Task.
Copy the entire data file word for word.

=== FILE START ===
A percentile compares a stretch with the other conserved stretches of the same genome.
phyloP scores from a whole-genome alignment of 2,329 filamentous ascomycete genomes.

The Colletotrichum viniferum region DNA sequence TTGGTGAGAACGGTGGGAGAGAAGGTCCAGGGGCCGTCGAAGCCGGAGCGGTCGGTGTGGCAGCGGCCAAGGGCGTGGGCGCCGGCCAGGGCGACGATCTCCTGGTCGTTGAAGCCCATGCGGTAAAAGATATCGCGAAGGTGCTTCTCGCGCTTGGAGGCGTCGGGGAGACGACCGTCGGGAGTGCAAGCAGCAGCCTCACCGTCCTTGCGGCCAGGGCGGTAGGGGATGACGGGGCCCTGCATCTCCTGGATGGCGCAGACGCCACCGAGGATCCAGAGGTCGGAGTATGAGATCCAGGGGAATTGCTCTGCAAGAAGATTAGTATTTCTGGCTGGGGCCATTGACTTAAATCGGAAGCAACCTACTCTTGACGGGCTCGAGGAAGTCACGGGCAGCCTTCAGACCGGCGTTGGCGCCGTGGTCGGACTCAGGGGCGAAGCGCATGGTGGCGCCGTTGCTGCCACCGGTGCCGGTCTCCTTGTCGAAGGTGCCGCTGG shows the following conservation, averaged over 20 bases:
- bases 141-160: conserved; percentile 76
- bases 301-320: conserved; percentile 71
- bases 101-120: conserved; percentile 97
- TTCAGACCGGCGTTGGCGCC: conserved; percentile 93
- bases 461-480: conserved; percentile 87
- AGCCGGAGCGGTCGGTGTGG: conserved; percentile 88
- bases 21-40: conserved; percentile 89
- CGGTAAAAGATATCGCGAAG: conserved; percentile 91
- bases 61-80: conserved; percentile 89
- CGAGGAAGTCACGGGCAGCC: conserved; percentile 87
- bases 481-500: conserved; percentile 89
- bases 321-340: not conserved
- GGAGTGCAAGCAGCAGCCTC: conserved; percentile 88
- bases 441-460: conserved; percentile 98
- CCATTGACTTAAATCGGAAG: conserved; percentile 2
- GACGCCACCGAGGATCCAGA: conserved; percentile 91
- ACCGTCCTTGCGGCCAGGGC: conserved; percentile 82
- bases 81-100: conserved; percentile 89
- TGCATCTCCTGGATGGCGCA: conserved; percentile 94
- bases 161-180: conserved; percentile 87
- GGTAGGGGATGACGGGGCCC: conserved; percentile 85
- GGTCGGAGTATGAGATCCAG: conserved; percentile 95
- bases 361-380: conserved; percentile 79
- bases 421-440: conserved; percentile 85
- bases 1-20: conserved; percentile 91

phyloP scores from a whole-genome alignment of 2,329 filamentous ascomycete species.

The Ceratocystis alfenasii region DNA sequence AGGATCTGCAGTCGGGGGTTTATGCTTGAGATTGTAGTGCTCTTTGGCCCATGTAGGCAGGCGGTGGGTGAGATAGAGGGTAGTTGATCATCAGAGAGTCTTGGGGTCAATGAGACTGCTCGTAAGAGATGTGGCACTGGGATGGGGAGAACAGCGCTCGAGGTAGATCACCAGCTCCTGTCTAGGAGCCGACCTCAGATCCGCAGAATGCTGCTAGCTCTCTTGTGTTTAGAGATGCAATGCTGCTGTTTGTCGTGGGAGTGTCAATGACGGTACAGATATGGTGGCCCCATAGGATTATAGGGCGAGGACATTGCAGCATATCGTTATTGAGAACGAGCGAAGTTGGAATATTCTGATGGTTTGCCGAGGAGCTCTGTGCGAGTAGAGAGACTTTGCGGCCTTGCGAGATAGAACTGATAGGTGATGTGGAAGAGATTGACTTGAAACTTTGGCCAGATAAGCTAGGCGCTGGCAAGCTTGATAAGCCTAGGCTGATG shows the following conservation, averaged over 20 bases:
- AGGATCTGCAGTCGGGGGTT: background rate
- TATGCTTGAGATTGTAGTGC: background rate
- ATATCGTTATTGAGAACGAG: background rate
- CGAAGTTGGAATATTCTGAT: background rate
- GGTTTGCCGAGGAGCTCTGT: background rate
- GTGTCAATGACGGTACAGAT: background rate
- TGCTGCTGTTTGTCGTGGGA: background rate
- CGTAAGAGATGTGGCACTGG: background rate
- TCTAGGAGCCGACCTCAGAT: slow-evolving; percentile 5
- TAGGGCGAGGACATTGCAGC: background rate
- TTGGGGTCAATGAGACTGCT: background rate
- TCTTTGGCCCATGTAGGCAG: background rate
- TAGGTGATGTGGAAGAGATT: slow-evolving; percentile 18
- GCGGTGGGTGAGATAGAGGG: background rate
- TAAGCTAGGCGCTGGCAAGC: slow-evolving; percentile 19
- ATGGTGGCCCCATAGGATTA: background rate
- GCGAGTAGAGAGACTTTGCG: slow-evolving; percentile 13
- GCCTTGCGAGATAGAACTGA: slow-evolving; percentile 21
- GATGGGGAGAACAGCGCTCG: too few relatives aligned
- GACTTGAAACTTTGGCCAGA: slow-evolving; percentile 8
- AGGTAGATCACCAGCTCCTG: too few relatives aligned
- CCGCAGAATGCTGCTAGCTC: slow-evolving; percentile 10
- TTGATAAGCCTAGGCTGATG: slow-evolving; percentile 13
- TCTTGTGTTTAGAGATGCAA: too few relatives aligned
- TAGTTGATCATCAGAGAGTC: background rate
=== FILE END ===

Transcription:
A percentile compares a stretch with the other conserved stretches of the same genome.
phyloP scores from a whole-genome alignment of 2,329 filamentous ascomycete genomes.

The Colletotrichum viniferum region DNA sequence TTGGTGAGAACGGTGGGAGAGAAGGTCCAGGGGCCGTCGAAGCCGGAGCGGTCGGTGTGGCAGCGGCCAAGGGCGTGGGCGCCGGCCAGGGCGACGATCTCCTGGTCGTTGAAGCCCATGCGGTAAAAGATATCGCGAAGGTGCTTCTCGCGCTTGGAGGCGTCGGGGAGACGACCGTCGGGAGTGCAAGCAGCAGCCTCACCGTCCTTGCGGCCAGGGCGGTAGGGGATGACGGGGCCCTGCATCTCCTGGATGGCGCAGACGCCACCGAGGATCCAGAGGTCGGAGTATGAGATCCAGGGGAATTGCTCTGCAAGAAGATTAGTATTTCTGGCTGGGGCCATTGACTTAAATCGGAAGCAACCTACTCTTGACGGGCTCGAGGAAGTCACGGGCAGCCTTCAGACCGGCGTTGGCGCCGTGGTCGGACTCAGGGGCGAAGCGCATGGTGGCGCCGTTGCTGCCACCGGTGCCGGTCTCCTTGTCGAAGGTGCCGCTGG shows the following conservation, averaged over 20 bases:
- bases 141-160: conserved; percentile 76
- bases 301-320: conserved; percentile 71
- bases 101-120: conserved; percentile 97
- TTCAGACCGGCGTTGGCGCC: conserved; percentile 93
- bases 461-480: conserved; percentile 87
- AGCCGGAGCGGTCGGTGTGG: conserved; percentile 88
- bases 21-40: conserved; percentile 89
- CGGTAAAAGATATCGCGAAG: conserved; percentile 91
- bases 61-80: conserved; percentile 89
- CGAGGAAGTCACGGGCAGCC: conserved; percentile 87
- bases 481-500: conserved; percentile 89
- bases 321-340: not conserved
- GGAGTGCAAGCAGCAGCCTC: conserved; percentile 88
- bases 441-460: conserved; percentile 98
- CCATTGACTTAAATCGGAAG: conserved; percentile 2
- GACGCCACCGAGGATCCAGA: conserved; percentile 91
- ACCGTCCTTGCGGCCAGGGC: conserved; percentile 82
- bases 81-100: conserved; percentile 89
- TGCATCTCCTGGATGGCGCA: conserved; percentile 94
- bases 161-180: conserved; percentile 87
- GGTAGGGGATGACGGGGCCC: conserved; percentile 85
- GGTCGGAGTATGAGATCCAG: conserved; percentile 95
- bases 361-380: conserved; percentile 79
- bases 421-440: conserved; percentile 85
- bases 1-20: conserved; percentile 91

phyloP scores from a whole-genome alignment of 2,329 filamentous ascomycete species.

The Ceratocystis alfenasii region DNA sequence AGGATCTGCAGTCGGGGGTTTATGCTTGAGATTGTAGTGCTCTTTGGCCCATGTAGGCAGGCGGTGGGTGAGATAGAGGGTAGTTGATCATCAGAGAGTCTTGGGGTCAATGAGACTGCTCGTAAGAGATGTGGCACTGGGATGGGGAGAACAGCGCTCGAGGTAGATCACCAGCTCCTGTCTAGGAGCCGACCTCAGATCCGCAGAATGCTGCTAGCTCTCTTGTGTTTAGAGATGCAATGCTGCTGTTTGTCGTGGGAGTGTCAATGACGGTACAGATATGGTGGCCCCATAGGATTATAGGGCGAGGACATTGCAGCATATCGTTATTGAGAACGAGCGAAGTTGGAATATTCTGATGGTTTGCCGAGGAGCTCTGTGCGAGTAGAGAGACTTTGCGGCCTTGCGAGATAGAACTGATAGGTGATGTGGAAGAGATTGACTTGAAACTTTGGCCAGATAAGCTAGGCGCTGGCAAGCTTGATAAGCCTAGGCTGATG shows the following conservation, averaged over 20 bases:
- AGGATCTGCAGTCGGGGGTT: background rate
- TATGCTTGAGATTGTAGTGC: background rate
- ATATCGTTATTGAGAACGAG: background rate
- CGAAGTTGGAATATTCTGAT: background rate
- GGTTTGCCGAGGAGCTCTGT: background rate
- GTGTCAATGACGGTACAGAT: background rate
- TGCTGCTGTTTGTCGTGGGA: background rate
- CGTAAGAGATGTGGCACTGG: background rate
- TCTAGGAGCCGACCTCAGAT: slow-evolving; percentile 5
- TAGGGCGAGGACATTGCAGC: background rate
- TTGGGGTCAATGAGACTGCT: background rate
- TCTTTGGCCCATGTAGGCAG: background rate
- TAGGTGATGTGGAAGAGATT: slow-evolving; percentile 18
- GCGGTGGGTGAGATAGAGGG: background rate
- TAAGCTAGGCGCTGGCAAGC: slow-evolving; percentile 19
- ATGGTGGCCCCATAGGATTA: background rate
- GCGAGTAGAGAGACTTTGCG: slow-evolving; percentile 13
- GCCTTGCGAGATAGAACTGA: slow-evolving; percentile 21
- GATGGGGAGAACAGCGCTCG: too few relatives aligned
- GACTTGAAACTTTGGCCAGA: slow-evolving; percentile 8
- AGGTAGATCACCAGCTCCTG: too few relatives aligned
- CCGCAGAATGCTGCTAGCTC: slow-evolving; percentile 10
- TTGATAAGCCTAGGCTGATG: slow-evolving; percentile 13
- TCTTGTGTTTAGAGATGCAA: too few relatives aligned
- TAGTTGATCATCAGAGAGTC: background rate